$$\Box\phi = \frac{8\pi}{3+2\omega}T$$

Where $T$ is the trace of the SEM tensor, $\omega$ is the Brans-Dicke second coupling constant and $\Box$ is some differential operator . . . . : $$\Box\phi=\frac{\partial ^ 2}{\partial a^2}\phi^a_a$$ ...

All Of, This is, however, note again, Not mainstream...

P.S. Just a note on the geology-biology example. I think it is quite irrelevant. *The* laws of Biology or Geology do not evolve, just like how the laws of physics don't evolve. Biological and Geological structures evolve, just like physical structures evolve and change with space. Everything is a physical structure. And just because there is a pile of rubbish somewhere doesn't mean that this pile of rubbish is everywhere, or that it has always existed, or that it will forever exist.

share|cite|improve this answer
You should know that the large-numbers coincidence is now called the "Hierarchy problem", together with the fact that there are three scales--- the neutrino/cosmological-constant scale at .1 eV, the Higgs scale at 1TeV, and the Planck scale at 10^19 GeV. These are equally spaced in log, hence the large-numbers, and the cc-scale is comparable to the age of the universe, probably as Weinberg suggested, because it's anthropic. – Ron Maimon Aug 22 '13 at 22:10

It is not the laws of Physics that evolve, it is our understanding of them which does. Well, I cannot prove that there exist constant a priori laws that the Universe obeys, but I sure have elevated this practically to an axiomatic state within my worldview. But what we call 'constants' obviously need not be fundamental constants - the only reason they were called like that in the first place is that the quantities appeared to be constant when they were first discovered. Hubble's constant is an excellent example: he observed that the Universe seems to be expanding with a constant velocity in all directions - an amazing discovery for a time when we didn't even have the Big Bang model, mind you! I can imagine how it might have felt at the time that this is a constant in-grained in the fabric of our Universe. Better understanding, and more precise measurements, however, show that in fact the expansion of the universe is accelerating, hence the constant increases in time. But it's obviously not the laws of Physics that changed, it's our understanding of them.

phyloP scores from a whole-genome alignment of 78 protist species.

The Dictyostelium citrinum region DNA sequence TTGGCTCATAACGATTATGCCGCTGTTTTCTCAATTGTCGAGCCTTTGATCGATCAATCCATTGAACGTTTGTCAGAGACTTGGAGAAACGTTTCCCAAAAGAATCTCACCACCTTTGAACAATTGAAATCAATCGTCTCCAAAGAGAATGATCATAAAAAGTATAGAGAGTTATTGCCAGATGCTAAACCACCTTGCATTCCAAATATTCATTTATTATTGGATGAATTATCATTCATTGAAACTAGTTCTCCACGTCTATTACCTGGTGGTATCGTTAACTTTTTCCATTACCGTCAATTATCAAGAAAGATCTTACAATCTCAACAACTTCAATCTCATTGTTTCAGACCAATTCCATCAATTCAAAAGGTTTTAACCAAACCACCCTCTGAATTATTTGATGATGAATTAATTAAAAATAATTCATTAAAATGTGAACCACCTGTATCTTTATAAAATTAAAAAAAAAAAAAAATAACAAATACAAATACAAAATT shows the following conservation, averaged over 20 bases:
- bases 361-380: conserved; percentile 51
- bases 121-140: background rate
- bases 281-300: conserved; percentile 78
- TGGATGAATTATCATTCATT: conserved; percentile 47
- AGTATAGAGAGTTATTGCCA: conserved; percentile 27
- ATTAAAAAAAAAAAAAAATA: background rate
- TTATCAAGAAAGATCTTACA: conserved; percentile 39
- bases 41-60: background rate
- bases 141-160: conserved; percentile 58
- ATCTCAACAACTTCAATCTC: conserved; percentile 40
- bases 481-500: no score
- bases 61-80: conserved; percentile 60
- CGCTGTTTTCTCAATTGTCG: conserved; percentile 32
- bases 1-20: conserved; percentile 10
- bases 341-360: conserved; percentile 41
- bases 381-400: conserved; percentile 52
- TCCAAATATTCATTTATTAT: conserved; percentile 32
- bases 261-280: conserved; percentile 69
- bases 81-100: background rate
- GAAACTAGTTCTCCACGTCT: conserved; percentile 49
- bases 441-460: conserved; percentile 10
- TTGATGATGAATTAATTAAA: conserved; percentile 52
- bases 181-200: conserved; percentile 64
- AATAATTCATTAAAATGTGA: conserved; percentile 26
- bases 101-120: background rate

share|cite|improve this answer

Not exactly in line with your question, but you might wanna have a look at the theory of Cosmological Natural Selection, which says that a new universe is spawned within each black hole with parameters inherited from its parent universe, only slightly mutated. In this sesne the laws of physics would be evolving as parameters change. Also, I just asked a question about it here :)

share|cite|improve this answer
Thanks @John. I did take a look but I'm always a bit sceptical of anything Smolin says. He has been known to come up with quite a few crack-pot theories over the years. – qftme May 19 '11 at 15:09
yeah, that's why I like his theories ;) – JohnIdol May 19 '11 at 18:56

One example of such theory is MET. It says that every new moment is a result of evolution by necessity arising from information-related (entropy-related) criteria. It depends on recent work. More information is available here: metatemporal evolution theory.

share|cite|improve this answer
Similar post by OP: – Kyle Kanos Mar 8 at 22:20

protected by Qmechanic Mar 8 at 22:54

Thank you for your interest in this question. Because it has attracted low-quality or spam answers that had to be removed, posting an answer now requires 10 reputation on this site (the association bonus does not count).

Would you like to answer one of these unanswered questions instead?

Not the answer you're looking for? Browse other questions tagged or ask your own question.